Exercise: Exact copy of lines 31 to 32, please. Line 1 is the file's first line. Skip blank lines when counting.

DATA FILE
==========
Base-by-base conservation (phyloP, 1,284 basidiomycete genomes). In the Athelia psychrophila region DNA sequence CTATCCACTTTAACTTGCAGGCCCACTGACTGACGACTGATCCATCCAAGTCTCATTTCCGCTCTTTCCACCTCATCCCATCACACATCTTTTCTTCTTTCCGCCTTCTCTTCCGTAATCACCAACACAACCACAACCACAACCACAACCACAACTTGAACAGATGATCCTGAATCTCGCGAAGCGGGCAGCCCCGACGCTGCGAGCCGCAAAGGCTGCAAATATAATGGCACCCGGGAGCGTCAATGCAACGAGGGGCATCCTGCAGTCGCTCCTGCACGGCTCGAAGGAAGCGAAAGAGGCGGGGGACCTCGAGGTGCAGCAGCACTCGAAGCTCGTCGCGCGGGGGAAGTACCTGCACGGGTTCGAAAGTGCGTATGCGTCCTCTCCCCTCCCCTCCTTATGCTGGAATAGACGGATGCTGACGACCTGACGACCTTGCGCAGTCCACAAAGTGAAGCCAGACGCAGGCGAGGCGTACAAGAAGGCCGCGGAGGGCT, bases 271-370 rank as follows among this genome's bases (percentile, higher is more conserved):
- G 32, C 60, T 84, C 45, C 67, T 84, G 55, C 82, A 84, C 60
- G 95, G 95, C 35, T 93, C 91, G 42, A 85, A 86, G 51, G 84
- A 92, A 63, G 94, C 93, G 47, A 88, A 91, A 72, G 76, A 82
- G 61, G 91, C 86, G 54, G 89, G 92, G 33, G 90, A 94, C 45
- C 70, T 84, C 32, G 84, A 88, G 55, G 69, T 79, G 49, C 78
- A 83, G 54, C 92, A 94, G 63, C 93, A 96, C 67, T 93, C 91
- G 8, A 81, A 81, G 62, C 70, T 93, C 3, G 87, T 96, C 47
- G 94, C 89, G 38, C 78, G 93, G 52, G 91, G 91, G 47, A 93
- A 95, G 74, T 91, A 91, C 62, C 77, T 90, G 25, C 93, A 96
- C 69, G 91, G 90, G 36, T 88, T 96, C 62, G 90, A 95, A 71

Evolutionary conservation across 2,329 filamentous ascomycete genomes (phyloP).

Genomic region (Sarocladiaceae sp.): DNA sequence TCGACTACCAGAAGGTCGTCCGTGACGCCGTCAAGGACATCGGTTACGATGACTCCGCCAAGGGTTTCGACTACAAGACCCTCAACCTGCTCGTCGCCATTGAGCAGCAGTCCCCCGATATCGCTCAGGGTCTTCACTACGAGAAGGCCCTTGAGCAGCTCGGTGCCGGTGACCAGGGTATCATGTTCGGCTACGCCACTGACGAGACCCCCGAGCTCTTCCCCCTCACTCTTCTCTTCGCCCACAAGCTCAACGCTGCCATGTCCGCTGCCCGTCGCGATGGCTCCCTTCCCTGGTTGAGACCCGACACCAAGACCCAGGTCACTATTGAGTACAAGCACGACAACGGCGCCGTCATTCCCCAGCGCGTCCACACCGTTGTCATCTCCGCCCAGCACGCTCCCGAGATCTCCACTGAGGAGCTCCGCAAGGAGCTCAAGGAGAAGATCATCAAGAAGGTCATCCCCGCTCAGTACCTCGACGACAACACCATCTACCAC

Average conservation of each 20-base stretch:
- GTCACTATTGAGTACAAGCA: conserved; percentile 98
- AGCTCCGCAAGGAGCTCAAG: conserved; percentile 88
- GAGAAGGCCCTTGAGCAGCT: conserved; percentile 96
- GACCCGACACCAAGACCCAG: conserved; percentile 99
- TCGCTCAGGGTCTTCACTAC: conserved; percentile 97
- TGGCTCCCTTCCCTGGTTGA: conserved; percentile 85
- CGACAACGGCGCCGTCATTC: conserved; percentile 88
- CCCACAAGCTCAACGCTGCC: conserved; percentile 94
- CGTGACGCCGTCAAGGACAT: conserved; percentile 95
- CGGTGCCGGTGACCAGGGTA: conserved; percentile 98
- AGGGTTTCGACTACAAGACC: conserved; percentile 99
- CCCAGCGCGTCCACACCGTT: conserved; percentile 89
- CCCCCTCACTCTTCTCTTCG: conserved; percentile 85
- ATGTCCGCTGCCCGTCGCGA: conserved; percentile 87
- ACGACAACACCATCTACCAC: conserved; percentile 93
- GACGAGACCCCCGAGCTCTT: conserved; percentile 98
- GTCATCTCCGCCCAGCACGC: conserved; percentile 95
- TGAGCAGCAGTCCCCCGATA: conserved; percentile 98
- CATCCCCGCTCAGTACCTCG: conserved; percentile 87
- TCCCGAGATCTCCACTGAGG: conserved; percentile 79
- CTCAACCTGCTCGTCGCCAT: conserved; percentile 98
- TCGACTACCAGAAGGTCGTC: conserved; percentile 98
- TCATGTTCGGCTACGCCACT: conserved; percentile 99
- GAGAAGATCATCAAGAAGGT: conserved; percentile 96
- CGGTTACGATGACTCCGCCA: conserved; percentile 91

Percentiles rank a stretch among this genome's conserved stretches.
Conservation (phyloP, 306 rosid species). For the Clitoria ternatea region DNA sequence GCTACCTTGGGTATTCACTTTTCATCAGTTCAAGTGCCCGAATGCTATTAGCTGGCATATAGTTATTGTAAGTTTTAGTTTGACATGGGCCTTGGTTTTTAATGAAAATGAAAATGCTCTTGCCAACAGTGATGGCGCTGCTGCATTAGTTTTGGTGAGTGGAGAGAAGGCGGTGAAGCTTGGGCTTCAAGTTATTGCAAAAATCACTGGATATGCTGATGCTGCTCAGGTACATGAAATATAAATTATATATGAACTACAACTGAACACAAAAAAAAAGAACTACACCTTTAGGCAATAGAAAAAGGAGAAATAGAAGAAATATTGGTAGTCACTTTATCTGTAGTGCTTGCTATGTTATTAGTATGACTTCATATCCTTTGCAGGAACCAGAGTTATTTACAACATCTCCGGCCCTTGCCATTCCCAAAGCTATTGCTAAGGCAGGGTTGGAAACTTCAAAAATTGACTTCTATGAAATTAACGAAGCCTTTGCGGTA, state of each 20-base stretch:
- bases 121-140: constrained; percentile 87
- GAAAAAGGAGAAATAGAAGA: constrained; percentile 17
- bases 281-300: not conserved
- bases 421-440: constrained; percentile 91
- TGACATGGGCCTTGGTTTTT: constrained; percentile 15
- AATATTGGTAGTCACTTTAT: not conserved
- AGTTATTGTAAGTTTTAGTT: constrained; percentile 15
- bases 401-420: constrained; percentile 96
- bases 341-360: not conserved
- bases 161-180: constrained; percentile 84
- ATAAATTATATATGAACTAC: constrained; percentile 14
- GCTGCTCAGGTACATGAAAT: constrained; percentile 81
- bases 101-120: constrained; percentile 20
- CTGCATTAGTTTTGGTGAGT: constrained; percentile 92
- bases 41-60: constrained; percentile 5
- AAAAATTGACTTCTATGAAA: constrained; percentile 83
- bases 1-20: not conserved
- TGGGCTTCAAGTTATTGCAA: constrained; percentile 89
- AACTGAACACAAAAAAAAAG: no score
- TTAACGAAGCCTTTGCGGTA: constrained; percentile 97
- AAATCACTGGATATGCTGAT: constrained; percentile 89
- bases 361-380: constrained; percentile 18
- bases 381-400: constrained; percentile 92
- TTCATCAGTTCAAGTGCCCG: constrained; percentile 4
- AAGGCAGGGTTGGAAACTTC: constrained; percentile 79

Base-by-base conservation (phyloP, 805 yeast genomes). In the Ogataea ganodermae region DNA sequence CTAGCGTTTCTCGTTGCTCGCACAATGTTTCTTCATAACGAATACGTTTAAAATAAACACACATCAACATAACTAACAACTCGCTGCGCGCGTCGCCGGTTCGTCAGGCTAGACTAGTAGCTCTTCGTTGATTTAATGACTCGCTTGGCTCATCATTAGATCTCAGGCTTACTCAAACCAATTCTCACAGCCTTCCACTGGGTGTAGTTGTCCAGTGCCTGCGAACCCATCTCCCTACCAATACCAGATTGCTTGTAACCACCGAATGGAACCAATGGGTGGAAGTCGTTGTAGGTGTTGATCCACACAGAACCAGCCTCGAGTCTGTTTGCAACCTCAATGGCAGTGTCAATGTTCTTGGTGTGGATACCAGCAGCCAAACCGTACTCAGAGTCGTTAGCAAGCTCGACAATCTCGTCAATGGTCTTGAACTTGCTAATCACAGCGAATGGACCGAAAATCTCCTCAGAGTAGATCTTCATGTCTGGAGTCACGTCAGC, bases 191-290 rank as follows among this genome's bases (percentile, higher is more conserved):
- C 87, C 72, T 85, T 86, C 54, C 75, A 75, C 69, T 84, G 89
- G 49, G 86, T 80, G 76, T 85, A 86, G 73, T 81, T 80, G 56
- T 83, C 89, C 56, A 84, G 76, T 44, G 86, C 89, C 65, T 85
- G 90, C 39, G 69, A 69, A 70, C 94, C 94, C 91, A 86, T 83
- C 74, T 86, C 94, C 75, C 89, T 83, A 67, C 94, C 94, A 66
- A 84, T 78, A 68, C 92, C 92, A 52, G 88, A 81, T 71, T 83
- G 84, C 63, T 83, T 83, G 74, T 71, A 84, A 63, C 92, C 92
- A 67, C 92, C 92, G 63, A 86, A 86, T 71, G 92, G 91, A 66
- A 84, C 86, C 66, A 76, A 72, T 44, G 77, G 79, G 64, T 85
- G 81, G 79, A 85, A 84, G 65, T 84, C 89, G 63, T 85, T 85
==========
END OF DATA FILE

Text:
- GTCATCTCCGCCCAGCACGC: conserved; percentile 95
- TGAGCAGCAGTCCCCCGATA: conserved; percentile 98